Refine Your Search

Search Results

Viewing 1 to 7 of 7
Technical Paper

Influence of Inlet Temperature and Hot Residual Gases on the Performances of a Mini High Speed Glow Plug Engine

Nowadays the power supplying systems have a fundamental importance for all small and portable devices. For low power applications, there are two main ways for producing power: electrochemical batteries and mini engines. Even though in recent years many developments have been carried out in improving the design of batteries, the energy density of 1MJ/kg seems to be an asymptotic value. If the energy source is a hydrocarbon fuel, whose energy density is 46 MJ/kg, with an overall efficiency of only 2.5 % it is possible to surpass the electrochemical batteries. On the other hand, having a mini engine, as energy source, implies three main problems: vibrations, noise and emissions. A light (230 g) model airplane engine with a displacement volume of 4.11 cm3 and a geometrical compression ratio of 13.91 has been studied. The work carried out in this paper can be divided basically in three parts.
Technical Paper

Start of Injection Strategies for HCCI-combustion

Homogeneous Charge Compression Ignition (HCCI) has a great potential for low NOx emissions but problems with emissions of unburned hydrocarbons (HC). One way of reducing the HC is to use direct injection. The purpose of this paper is to present experimental data on the trade off between NOx and HC. Injection timing, injection pressure and nozzle configuration all effect homogeneity of the mixture and thus the NOx and HC emissions. The engine studied is a single cylinder version of a Scania D12 that represents a modern heavy-duty truck size engine. A common rail (CR) system has been used to control injection pressure and timing. The combustion using injectors with different nozzle hole diameters and spray angle, both colliding and non-colliding, has been studied. The NOx emission level changes with start of injection (SOI) and the levels are low for early injection timing, increasing with retarded SOI. Different injectors produce different NOx levels.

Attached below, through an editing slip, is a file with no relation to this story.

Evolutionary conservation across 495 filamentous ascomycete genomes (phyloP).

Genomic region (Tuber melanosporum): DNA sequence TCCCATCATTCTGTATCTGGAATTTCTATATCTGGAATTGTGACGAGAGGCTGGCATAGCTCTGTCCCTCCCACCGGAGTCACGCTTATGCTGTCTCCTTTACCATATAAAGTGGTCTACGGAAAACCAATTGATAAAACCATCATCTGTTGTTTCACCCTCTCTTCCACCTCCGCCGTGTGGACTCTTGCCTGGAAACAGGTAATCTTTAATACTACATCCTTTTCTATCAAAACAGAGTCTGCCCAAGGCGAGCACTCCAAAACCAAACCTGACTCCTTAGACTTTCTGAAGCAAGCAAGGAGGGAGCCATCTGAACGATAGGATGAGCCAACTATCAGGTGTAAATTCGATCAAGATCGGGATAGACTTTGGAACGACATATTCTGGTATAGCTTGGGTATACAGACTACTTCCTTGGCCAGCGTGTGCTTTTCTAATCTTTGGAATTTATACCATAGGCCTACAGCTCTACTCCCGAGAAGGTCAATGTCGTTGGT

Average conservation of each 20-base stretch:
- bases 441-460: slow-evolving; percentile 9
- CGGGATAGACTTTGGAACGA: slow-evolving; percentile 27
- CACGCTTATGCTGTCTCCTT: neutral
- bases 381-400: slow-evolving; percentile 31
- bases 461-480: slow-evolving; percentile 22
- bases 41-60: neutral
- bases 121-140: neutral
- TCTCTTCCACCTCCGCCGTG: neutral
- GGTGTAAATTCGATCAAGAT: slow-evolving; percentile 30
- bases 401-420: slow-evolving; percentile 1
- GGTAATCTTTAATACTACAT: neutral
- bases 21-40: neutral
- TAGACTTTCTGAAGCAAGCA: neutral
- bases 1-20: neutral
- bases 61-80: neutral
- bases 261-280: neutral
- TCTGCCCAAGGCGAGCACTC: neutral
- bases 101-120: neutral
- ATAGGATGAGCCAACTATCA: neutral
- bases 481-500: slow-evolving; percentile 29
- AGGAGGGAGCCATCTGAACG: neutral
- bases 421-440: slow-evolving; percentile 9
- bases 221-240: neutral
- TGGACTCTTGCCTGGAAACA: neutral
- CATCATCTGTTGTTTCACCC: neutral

Technical Paper

An Air Hybrid for High Power Absorption and Discharge

An air hybrid is a vehicle with an ICE modified to also work as an air compressor and air motor. The engine is connected to two air reservoirs, normally the atmosphere and a high pressure tank. The main benefit of such a system is the possibility to make use of the kinetic energy of the vehicle otherwise lost when braking. The main difference between the air hybrid developed in this paper and earlier air hybrid concepts is the introduction of a pressure tank that substitutes the atmosphere as supplier of low air pressure. By this modification, a very high torque can be achieved in compressor mode as well as in air motor mode. A model of an air hybrid with two air tanks was created using the engine simulation code GT-Power. The results from the simulations were combined with a driving cycle to estimate the reduction in fuel consumption.
Technical Paper

Particle Image Velocimetry Flow Measurements and Heat-Release Analysis in a Cross-Flow Cylinder Head

A specially designed cylinder head, enabling unthrottled operation with a standard cam-phasing mechanism, was tested in an optical single-cylinder engine. The in-cylinder flow was measured with particle image velocimetry (PIV) and the results were compared with heat release and emission measurements. The article also discusses effects of residual gas and effective compression ratio on heat-release and emissions. The special design of the cylinder head, with one inlet and one exhaust valve per camshaft, made it possible to operate the engine unthrottled at part load. Cam phasing led to late inlet valve closing, but also to increased valve overlap. The exhaust valve closing was late in the intake stroke, resulting in high amounts of residual gases. Two different camshafts were used with late inlet valve closing. One of the camshafts had shorter valve open duration on the phased exhaust cam lobe.